The Physics Scientific Instrument Shop


The intent of this website is for its sections to be repositories of information that encourage comments, additions, and alternative opinions.   As such, its organization may not be optimum for the reader but it can at least serve as a source for a more carefully developed history of Michigan’s Physics Department.


Shop History  1890-2012

This section of MichiganPhysics is an archive of historical items related to the Physics Instrument Shop, a facility dating from the end of the 19th century that existed as a unit within the physics department until 2010.    This shop had a rich history; it built research apparatus ranging from small, precise optical instruments to the large components of high energy accelerators.  The shop was an indispensable part of the research done in the times when physicists built much of their own research apparatus, but the role of such shops has changed in the recent past, and it is the purpose of this section to capture the history of that change.

In the decades 1950-1970 the shop fully utilized as many as ten machinists and instrument makers, but by 2000 most physics research projects bought much of their apparatus from commercial vendors; over the following years the physics shop staff shrunk to five, and finally, with the retirement of shop supervisor Ted Webster, the shop staff comprised three individuals: the two instrument makers Dave Carter and Jim Tice along with the student shop supervisor Julian Broad.

Similar issues affected the Chemistry Department Shop that was facing the retirement of its supervisor Al Wilson and instrument maker Kim Firestone, while George Johnston and Steve Donajkowski were planning to remain.   The Astronomy Department’s technician, Scott Webster, was affected by the upcoming move of his department to another building.

In 2010 the University Administration, after deliberation and with consultation, decided that future research within the entire College  of Literature, Science and the Arts would be better served by unifying the Physics, Chemistry and Astronomy resources to create a Scientific Machine Shop under collegiate administration.   The existing Physics shop area in the Randall was cleared of obsolete machines and otherwise renovated to make room for the best of the machine tools from Chemistry.  Older milling machines were fitted with CNC drives.  Michael Folts, newly hired to be the supervisor of the unified shop, oversaw the acquisition of a 3-Axis CNC mill and a modern CNC lathe.   Several  of the machines that were deemed surplus to the new shop  trickled down to replace much older machines in the student shop.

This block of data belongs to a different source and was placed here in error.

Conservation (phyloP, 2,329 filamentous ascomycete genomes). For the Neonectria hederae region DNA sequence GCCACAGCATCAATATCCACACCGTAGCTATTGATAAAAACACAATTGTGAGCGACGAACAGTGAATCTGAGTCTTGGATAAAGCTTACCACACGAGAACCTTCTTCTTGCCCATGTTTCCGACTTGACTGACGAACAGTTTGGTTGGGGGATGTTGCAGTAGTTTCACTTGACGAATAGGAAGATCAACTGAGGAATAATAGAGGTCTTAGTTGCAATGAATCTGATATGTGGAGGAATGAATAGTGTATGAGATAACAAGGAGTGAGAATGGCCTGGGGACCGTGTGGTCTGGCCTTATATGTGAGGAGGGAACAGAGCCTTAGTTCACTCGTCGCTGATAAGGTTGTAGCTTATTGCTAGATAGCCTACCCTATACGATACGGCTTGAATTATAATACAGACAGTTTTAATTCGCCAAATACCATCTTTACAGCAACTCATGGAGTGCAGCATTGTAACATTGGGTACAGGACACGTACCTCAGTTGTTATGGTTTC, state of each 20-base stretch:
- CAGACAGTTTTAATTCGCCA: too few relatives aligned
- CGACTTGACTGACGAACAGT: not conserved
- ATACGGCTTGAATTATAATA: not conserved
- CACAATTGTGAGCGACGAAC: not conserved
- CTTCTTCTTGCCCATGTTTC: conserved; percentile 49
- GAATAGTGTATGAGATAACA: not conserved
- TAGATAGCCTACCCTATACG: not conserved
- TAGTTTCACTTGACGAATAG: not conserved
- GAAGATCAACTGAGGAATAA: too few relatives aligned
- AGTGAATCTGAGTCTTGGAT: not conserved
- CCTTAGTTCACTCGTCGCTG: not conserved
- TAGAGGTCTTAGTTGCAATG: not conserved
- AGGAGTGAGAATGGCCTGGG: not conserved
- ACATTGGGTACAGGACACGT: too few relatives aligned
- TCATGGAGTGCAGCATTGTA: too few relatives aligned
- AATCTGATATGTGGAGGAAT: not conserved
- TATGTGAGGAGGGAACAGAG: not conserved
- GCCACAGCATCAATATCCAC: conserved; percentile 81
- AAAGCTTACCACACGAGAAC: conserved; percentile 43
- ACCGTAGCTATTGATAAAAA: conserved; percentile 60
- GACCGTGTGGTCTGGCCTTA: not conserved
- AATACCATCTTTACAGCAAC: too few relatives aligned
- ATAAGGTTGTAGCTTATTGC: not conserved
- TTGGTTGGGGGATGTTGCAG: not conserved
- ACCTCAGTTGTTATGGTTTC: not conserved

We contrast the earlier configuration of the shop, in which lathes outnumbered milling machines

with the new arrangment shown below in which milling machines predominate.   The computer control retrofitted to these Bridgeport mills enable one to machine circular flanges, o-ring grooves, and bolt circles quite easily, tasks that were formerly done on lathes.


Technical Staff  1890-1937  as listed on the Michigan Physics Timeline
(prepared in 1937 by Charles F. Meyer)

Ralph H. Miller, Instrument maker, 1892-1894
Sidney W Barrow, Instrument maker  1916-1920
F G Nagel, Instrument maker, 1920-23
Captain Achilles de Khotinsky,  1921-1925, Design engineer  and instrument maker
B. Banta, instrument maker,  1922-1924
Hermann R. Roemer, 1922, Instrument maker; head of shop until retirement in 1965
Paul Weyrich, 1923-1962 (?), Instrument maker
August Wagner,  1924-became head of shop in 1965 and retired in 1970(?)
H.C. Ritz, 1927-193?  shop assistant
W.O. Mintel, 1935-19?? Instrument maker

Physics Glassblowers

Frank Schaefer, glassblower (piece work and part time) 1923-1926
Gunther Kessler, 1926-1965(?), our last glassblower in physics.

Post 1937 Shop Personnel  (fragmentary list, estimated dates)

Fritz Bausch  1960-1994?
Rudi Wolf      1964- 1990?
John Dix        1982?–1995?
Ernst Luder   1962?-1990?
Walter Widmayer  1960’s
Paul Halloway (in ~1970 followed Wagner as head of the shop) retired
Ted Webster   1975?  (in ~ 1980 followed Halloway as head of shop) retired 2004?


.   to be continued —-

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1 Comment

  1. Joe Jenney

     /  May 24, 2014

    Jens, great photo of August Wagner. If I remember correctly after Kessler retired as glassblower a young and very talented man did glassblowing in the first basement of Randal Lab. I don’t recall his name.


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